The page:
10. xmichaelp, Oct 21, 2015
    Last edited: Oct 21, 2015

    xmichaelp macrumors 68000

    xmichaelp

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    #10
    A 14" model has never been rumored. It's purely an invention of wishful thinking from macrumors users. Don't expect it.

    Kaby Lake will have USB 3.1 built in. It's a guarantee. Thunderbolt may not come to the MacBook though.
     
  11. Jobsian thread starter macrumors 6502a

    Jobsian

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    #11
    Well, this looks more likely now. They're saving their notebook upgrades because they're gonna blow our socks off.
     
  12. ZipZap macrumors 601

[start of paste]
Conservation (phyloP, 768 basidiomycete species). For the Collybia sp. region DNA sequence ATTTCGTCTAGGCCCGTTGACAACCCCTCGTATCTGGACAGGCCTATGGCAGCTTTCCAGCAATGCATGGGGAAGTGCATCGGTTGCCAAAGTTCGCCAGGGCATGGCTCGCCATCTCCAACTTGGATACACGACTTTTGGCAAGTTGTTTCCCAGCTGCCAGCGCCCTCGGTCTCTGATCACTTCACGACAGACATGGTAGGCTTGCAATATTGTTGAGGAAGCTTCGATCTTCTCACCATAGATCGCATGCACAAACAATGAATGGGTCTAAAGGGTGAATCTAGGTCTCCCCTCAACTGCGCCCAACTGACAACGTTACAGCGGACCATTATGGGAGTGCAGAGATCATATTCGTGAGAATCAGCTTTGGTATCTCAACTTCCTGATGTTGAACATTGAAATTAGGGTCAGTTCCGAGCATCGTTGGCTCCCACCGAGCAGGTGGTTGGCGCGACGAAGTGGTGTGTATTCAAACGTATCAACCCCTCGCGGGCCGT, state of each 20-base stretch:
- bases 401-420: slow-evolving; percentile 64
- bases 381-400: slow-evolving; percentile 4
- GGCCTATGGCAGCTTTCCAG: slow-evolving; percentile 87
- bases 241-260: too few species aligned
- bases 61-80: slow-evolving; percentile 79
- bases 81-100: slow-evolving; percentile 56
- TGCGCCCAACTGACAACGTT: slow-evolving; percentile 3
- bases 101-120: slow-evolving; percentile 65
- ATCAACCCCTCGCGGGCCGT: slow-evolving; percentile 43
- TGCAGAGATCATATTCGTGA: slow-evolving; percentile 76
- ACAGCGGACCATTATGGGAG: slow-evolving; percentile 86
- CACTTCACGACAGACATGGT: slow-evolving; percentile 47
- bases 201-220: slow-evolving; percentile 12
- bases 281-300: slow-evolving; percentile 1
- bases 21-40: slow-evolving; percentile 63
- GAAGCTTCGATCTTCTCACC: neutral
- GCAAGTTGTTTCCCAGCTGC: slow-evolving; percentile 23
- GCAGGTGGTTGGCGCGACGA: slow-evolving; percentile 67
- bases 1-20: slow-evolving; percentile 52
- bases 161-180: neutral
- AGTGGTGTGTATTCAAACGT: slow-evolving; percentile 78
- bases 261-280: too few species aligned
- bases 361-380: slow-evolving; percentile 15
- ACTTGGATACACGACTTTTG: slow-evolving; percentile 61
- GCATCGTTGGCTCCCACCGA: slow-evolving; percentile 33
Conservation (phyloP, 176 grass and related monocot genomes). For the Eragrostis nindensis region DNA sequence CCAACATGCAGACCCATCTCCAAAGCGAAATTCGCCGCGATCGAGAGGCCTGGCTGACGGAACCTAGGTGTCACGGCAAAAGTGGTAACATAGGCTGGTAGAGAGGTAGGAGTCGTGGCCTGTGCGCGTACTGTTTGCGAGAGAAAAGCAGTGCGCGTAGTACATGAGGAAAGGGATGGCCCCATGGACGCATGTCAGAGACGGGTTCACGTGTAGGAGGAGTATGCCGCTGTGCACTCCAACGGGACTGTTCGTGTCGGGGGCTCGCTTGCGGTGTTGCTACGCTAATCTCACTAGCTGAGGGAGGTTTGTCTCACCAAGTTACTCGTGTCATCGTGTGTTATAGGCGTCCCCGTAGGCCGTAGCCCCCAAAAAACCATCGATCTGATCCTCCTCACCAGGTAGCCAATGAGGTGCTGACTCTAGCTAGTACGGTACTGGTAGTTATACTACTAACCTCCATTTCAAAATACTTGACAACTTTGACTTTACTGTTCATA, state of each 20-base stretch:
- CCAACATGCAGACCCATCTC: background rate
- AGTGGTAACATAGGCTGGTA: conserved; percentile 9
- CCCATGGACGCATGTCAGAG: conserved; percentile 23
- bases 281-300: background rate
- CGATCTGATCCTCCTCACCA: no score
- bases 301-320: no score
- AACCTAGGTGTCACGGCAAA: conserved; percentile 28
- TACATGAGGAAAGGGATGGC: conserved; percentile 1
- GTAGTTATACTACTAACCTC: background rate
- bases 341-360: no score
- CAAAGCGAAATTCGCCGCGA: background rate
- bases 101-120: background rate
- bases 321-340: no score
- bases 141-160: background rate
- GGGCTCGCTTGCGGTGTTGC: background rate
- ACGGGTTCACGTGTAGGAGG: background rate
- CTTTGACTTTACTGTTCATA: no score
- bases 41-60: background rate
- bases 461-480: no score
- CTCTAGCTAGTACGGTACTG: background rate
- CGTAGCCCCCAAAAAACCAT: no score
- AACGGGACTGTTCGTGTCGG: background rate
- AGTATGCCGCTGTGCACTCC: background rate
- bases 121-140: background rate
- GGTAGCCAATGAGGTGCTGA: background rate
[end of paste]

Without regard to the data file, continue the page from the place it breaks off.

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    #12
    Or not.
     
  13. noobinator macrumors 601

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    #13
    Naw, we will get skylake just as kaby lake comes out. Tis the apple way.
     
  14. oneMadRssn macrumors 68040

    oneMadRssn

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    #14
    Since Kaby Lake is the "tock" version to Skylake, I don't think there would be much OS optimization needed. Meaning, if they have a version already optimized for Skylike internally, it will be just as good for Kaby Lake.

    According to the leaked Intel roadmaps, the Y-series of the processors will launch first. So if those are out in Q3 2016, we could see an rMB update prior to holiday shopping.
     
  15. xmichaelp macrumors 68000

    xmichaelp

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    #15